• Virtual Private Networks - VPNs, while not quite as prevalent as antivirus and firewall technologies, are found in almost all medium to large organizations. The need for VPNs was driven by two factors. First, corporations were looking for alternatives to expensive private networks connecting remote sites. Second, companies needed to enable their employees to connect to their corporate networks remotely. And of course, confidentiality of the data in transmission was critical: because this connection was going over open networks, it was susceptible to eavesdropping for both passwords and data. VPNs provided a mechanism to protect the confidentiality of the data and assure that the connection being made was legitimate.

These advances made the network perimeter stronger, acting as a moat between data and threats. But as perimeter security evolved, so did the methods designed to get at that data.

The Need for Something New

Today’s threats are not entering corporate networks through the perimeter, protected as it is by the technologies reviewed above, and others, like intrusion detection systems. Rather, they are taking aim at the network’s soft underbelly, through authorized endpoints, which, as known devices, completely bypass perimeter defenses.

An Example:  The Zotob Worm

A recent example of this occurred in August 2005, during which the Zotob worm took advantage of a Microsoft Windows Plug and Play vulnerability. The worm infected PCs and propagated across networks by looking across random Class B addresses and sending a SYN packet (connection request) to port 445 on remote systems it found active. Upon finding a vulnerable machine, the worm exploited the vulnerability by downloading a copy of itself, infecting the PC and looking for other targets. Networks were flooded with traffic and crashed, costing organizations untold amounts in productivity.

Incredibly, this worm should never have been able to spread. Its propagation methodology required access to a TCP port through which other worms, most notably Sasser and Nimda, already had spread threats. Thanks to the notoriety of these other worms, almost every organization with an Internet connection blocked traffic to port 445, and assumed that they did not need to be concerned about Zotob. Despite this, Zotob quickly spread around the world, becoming one of the fastest spreading worms in history.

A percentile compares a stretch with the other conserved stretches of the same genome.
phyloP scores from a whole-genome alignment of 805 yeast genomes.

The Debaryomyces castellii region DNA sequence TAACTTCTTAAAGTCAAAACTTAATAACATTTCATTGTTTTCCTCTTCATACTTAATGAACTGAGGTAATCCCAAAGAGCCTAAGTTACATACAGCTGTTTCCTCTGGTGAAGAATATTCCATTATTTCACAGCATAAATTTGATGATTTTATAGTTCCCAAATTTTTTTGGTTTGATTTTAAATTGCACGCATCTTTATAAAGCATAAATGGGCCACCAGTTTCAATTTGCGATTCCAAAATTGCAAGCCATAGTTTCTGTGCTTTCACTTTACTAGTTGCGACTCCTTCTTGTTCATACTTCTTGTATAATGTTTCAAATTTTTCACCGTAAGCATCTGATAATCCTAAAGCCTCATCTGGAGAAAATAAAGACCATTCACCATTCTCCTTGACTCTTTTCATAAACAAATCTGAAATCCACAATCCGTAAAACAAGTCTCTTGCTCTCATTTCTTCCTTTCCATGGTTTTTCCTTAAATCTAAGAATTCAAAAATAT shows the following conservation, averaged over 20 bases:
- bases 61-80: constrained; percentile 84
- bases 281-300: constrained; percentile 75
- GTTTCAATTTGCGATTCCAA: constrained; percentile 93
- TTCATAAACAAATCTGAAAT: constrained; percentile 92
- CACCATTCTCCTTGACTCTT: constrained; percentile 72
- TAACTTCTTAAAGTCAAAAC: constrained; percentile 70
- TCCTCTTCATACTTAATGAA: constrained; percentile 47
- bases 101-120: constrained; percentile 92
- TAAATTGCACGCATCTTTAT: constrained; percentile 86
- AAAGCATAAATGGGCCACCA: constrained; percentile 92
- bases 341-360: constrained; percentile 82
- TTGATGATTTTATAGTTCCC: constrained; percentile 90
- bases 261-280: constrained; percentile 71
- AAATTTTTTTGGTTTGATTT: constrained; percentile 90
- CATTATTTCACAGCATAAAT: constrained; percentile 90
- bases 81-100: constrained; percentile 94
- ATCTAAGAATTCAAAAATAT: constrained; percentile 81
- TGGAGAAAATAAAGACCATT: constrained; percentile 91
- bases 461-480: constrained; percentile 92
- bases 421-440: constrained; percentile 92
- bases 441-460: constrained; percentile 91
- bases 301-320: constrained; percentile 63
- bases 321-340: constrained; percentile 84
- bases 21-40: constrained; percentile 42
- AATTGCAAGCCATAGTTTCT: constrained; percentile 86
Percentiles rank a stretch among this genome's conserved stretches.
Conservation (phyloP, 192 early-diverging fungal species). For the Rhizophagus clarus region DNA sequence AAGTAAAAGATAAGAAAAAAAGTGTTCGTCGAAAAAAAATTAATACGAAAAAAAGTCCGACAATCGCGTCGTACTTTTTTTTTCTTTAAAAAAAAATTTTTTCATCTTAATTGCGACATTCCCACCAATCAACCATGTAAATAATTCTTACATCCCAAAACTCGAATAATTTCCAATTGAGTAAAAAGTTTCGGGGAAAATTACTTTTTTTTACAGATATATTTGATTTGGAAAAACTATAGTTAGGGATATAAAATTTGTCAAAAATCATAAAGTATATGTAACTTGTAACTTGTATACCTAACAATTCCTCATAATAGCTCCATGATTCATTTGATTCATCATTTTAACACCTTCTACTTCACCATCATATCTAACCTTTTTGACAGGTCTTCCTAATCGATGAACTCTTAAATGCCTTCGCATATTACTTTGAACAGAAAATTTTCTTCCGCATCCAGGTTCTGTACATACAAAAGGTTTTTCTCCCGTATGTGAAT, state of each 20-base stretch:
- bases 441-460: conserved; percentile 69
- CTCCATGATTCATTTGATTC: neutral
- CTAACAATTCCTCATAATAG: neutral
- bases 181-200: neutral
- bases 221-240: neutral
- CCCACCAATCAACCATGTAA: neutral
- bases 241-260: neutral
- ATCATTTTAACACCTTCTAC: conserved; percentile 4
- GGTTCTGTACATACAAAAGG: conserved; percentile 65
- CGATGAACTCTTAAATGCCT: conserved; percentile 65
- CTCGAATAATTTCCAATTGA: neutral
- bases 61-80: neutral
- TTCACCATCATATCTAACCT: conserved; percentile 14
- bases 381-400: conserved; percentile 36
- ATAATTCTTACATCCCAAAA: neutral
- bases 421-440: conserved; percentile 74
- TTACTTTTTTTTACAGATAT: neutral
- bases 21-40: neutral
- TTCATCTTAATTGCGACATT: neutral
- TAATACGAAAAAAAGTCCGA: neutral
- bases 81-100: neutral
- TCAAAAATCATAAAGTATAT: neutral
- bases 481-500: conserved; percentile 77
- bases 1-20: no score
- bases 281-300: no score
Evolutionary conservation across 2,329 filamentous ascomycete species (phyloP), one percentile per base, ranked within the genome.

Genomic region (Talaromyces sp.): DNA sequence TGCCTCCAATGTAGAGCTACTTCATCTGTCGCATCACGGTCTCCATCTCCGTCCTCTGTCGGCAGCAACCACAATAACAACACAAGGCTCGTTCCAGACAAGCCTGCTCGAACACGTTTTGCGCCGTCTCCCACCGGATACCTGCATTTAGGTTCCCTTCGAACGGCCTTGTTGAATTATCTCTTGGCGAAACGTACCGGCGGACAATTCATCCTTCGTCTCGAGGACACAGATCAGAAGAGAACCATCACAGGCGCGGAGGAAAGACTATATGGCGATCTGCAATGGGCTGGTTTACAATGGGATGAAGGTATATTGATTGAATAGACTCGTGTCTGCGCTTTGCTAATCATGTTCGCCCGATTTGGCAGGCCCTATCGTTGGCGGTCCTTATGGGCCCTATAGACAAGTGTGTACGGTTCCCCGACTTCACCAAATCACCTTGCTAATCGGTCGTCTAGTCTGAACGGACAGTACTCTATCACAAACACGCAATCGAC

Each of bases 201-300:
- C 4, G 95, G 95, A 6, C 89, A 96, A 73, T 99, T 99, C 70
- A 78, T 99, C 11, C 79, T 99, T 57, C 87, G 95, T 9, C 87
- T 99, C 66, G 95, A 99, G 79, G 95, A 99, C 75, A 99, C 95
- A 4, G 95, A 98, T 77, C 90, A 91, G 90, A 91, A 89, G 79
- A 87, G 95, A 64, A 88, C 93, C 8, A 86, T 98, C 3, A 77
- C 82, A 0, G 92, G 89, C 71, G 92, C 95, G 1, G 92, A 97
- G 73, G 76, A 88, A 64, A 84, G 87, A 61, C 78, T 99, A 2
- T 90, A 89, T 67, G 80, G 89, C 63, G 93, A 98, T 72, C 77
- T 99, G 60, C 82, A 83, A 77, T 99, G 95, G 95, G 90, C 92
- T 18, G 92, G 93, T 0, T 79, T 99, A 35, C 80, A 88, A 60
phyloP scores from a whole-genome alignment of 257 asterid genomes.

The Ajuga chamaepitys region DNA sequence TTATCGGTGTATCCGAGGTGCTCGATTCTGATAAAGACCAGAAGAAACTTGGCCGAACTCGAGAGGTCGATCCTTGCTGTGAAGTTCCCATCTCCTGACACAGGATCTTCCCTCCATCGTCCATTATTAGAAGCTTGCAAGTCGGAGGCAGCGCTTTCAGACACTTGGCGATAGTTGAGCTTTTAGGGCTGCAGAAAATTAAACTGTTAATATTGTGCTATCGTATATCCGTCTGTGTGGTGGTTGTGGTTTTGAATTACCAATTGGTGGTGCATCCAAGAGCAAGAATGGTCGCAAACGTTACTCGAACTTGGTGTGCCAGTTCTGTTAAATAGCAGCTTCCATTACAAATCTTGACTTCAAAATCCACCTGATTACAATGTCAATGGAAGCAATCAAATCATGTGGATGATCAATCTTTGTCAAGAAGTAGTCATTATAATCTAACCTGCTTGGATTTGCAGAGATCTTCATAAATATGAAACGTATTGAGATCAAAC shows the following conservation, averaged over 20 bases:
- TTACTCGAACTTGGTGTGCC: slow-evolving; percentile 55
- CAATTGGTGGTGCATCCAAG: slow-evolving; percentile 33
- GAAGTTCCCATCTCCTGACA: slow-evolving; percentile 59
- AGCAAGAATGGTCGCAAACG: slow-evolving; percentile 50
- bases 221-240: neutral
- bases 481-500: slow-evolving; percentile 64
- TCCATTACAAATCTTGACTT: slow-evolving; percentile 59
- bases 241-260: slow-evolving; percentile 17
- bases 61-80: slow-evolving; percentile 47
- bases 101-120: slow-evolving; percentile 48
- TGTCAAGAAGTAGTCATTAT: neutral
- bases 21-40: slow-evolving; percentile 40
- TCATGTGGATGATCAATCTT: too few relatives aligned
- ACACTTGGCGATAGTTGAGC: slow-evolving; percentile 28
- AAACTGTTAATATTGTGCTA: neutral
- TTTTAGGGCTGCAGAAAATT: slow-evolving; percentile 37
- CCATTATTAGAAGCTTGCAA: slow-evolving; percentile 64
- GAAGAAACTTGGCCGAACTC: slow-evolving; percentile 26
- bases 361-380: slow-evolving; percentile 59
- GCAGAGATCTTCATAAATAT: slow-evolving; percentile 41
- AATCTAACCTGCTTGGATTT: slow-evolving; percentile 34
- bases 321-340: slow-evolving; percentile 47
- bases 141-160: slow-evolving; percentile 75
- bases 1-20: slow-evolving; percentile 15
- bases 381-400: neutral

Beyond simply proving the clich that assumptions are dangerous, this incident highlighted a crucial flaw in traditional network security: the ability, or rather, the lack thereof, to manage every device that plugs into the network. In the case of Zotob, for example, the worm entered organizations when known, infected mobile PCs entered the network, either directly or through VPN connections.

Which brings us full circle to the question of controlling endpoints to minimize security risks without impeding business.

VOIL: Network Access Control

Network Access Control (NAC) aims to do exactly what the name implies: control access to the network. It is still an emerging technology space, and many vendors are taking advantage of this lack of definition to jump on the NAC bandwagon. But if we boil down NAC to its essence, we are referring to the ability to:

  • Enforce security policy and restrict prohibited traffic types

  • Identify and contain users that break rules or are noncompliant with policy

  • Stop and mitigate day zero and other threats In the beginning…

Early on, Cisco and Microsoft created their own proprietary standards that led to the creation of key NAC concepts, prompting standards bodies to influence the direction of further development.

Proprietary Standards

The first standards developed were those of vendors, recognizing the need to test devices that enter a network to see if they meet a baseline security policy.